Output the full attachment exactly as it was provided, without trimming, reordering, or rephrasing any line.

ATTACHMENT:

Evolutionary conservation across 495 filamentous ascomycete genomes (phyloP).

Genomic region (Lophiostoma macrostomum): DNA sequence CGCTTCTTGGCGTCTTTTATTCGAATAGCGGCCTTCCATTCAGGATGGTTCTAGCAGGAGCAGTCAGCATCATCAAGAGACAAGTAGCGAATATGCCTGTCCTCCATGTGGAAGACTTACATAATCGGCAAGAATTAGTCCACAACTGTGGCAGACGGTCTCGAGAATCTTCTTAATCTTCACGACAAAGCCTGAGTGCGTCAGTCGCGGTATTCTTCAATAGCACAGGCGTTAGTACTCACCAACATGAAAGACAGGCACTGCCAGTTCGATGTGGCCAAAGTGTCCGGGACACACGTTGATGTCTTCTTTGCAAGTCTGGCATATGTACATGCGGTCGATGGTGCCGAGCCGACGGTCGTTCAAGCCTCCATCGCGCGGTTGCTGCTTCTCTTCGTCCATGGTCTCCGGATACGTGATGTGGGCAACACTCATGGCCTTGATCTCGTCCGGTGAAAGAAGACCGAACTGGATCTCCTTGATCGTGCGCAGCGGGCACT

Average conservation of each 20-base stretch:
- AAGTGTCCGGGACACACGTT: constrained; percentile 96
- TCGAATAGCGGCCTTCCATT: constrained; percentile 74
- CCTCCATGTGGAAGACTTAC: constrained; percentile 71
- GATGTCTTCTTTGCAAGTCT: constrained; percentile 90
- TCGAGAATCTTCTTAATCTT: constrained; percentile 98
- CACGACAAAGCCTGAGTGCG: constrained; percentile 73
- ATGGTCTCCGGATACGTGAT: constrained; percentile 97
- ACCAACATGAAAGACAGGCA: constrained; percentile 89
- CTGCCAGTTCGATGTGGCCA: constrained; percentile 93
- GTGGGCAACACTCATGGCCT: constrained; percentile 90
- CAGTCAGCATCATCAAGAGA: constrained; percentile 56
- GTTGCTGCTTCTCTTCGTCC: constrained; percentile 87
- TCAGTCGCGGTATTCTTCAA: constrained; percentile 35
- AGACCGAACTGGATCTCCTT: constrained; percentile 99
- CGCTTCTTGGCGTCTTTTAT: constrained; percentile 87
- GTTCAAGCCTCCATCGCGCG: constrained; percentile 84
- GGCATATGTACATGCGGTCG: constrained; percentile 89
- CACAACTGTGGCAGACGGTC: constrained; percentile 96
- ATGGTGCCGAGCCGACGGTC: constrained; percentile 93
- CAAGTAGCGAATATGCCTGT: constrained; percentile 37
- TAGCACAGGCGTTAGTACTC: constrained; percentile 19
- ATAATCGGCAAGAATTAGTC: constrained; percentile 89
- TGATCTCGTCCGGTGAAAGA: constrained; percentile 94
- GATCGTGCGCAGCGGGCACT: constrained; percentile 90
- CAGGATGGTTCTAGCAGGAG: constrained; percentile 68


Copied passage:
Evolutionary conservation across 495 filamentous ascomycete genomes (phyloP).

Genomic region (Lophiostoma macrostomum): DNA sequence CGCTTCTTGGCGTCTTTTATTCGAATAGCGGCCTTCCATTCAGGATGGTTCTAGCAGGAGCAGTCAGCATCATCAAGAGACAAGTAGCGAATATGCCTGTCCTCCATGTGGAAGACTTACATAATCGGCAAGAATTAGTCCACAACTGTGGCAGACGGTCTCGAGAATCTTCTTAATCTTCACGACAAAGCCTGAGTGCGTCAGTCGCGGTATTCTTCAATAGCACAGGCGTTAGTACTCACCAACATGAAAGACAGGCACTGCCAGTTCGATGTGGCCAAAGTGTCCGGGACACACGTTGATGTCTTCTTTGCAAGTCTGGCATATGTACATGCGGTCGATGGTGCCGAGCCGACGGTCGTTCAAGCCTCCATCGCGCGGTTGCTGCTTCTCTTCGTCCATGGTCTCCGGATACGTGATGTGGGCAACACTCATGGCCTTGATCTCGTCCGGTGAAAGAAGACCGAACTGGATCTCCTTGATCGTGCGCAGCGGGCACT

Average conservation of each 20-base stretch:
- AAGTGTCCGGGACACACGTT: constrained; percentile 96
- TCGAATAGCGGCCTTCCATT: constrained; percentile 74
- CCTCCATGTGGAAGACTTAC: constrained; percentile 71
- GATGTCTTCTTTGCAAGTCT: constrained; percentile 90
- TCGAGAATCTTCTTAATCTT: constrained; percentile 98
- CACGACAAAGCCTGAGTGCG: constrained; percentile 73
- ATGGTCTCCGGATACGTGAT: constrained; percentile 97
- ACCAACATGAAAGACAGGCA: constrained; percentile 89
- CTGCCAGTTCGATGTGGCCA: constrained; percentile 93
- GTGGGCAACACTCATGGCCT: constrained; percentile 90
- CAGTCAGCATCATCAAGAGA: constrained; percentile 56
- GTTGCTGCTTCTCTTCGTCC: constrained; percentile 87
- TCAGTCGCGGTATTCTTCAA: constrained; percentile 35
- AGACCGAACTGGATCTCCTT: constrained; percentile 99
- CGCTTCTTGGCGTCTTTTAT: constrained; percentile 87
- GTTCAAGCCTCCATCGCGCG: constrained; percentile 84
- GGCATATGTACATGCGGTCG: constrained; percentile 89
- CACAACTGTGGCAGACGGTC: constrained; percentile 96
- ATGGTGCCGAGCCGACGGTC: constrained; percentile 93
- CAAGTAGCGAATATGCCTGT: constrained; percentile 37
- TAGCACAGGCGTTAGTACTC: constrained; percentile 19
- ATAATCGGCAAGAATTAGTC: constrained; percentile 89
- TGATCTCGTCCGGTGAAAGA: constrained; percentile 94
- GATCGTGCGCAGCGGGCACT: constrained; percentile 90
- CAGGATGGTTCTAGCAGGAG: constrained; percentile 68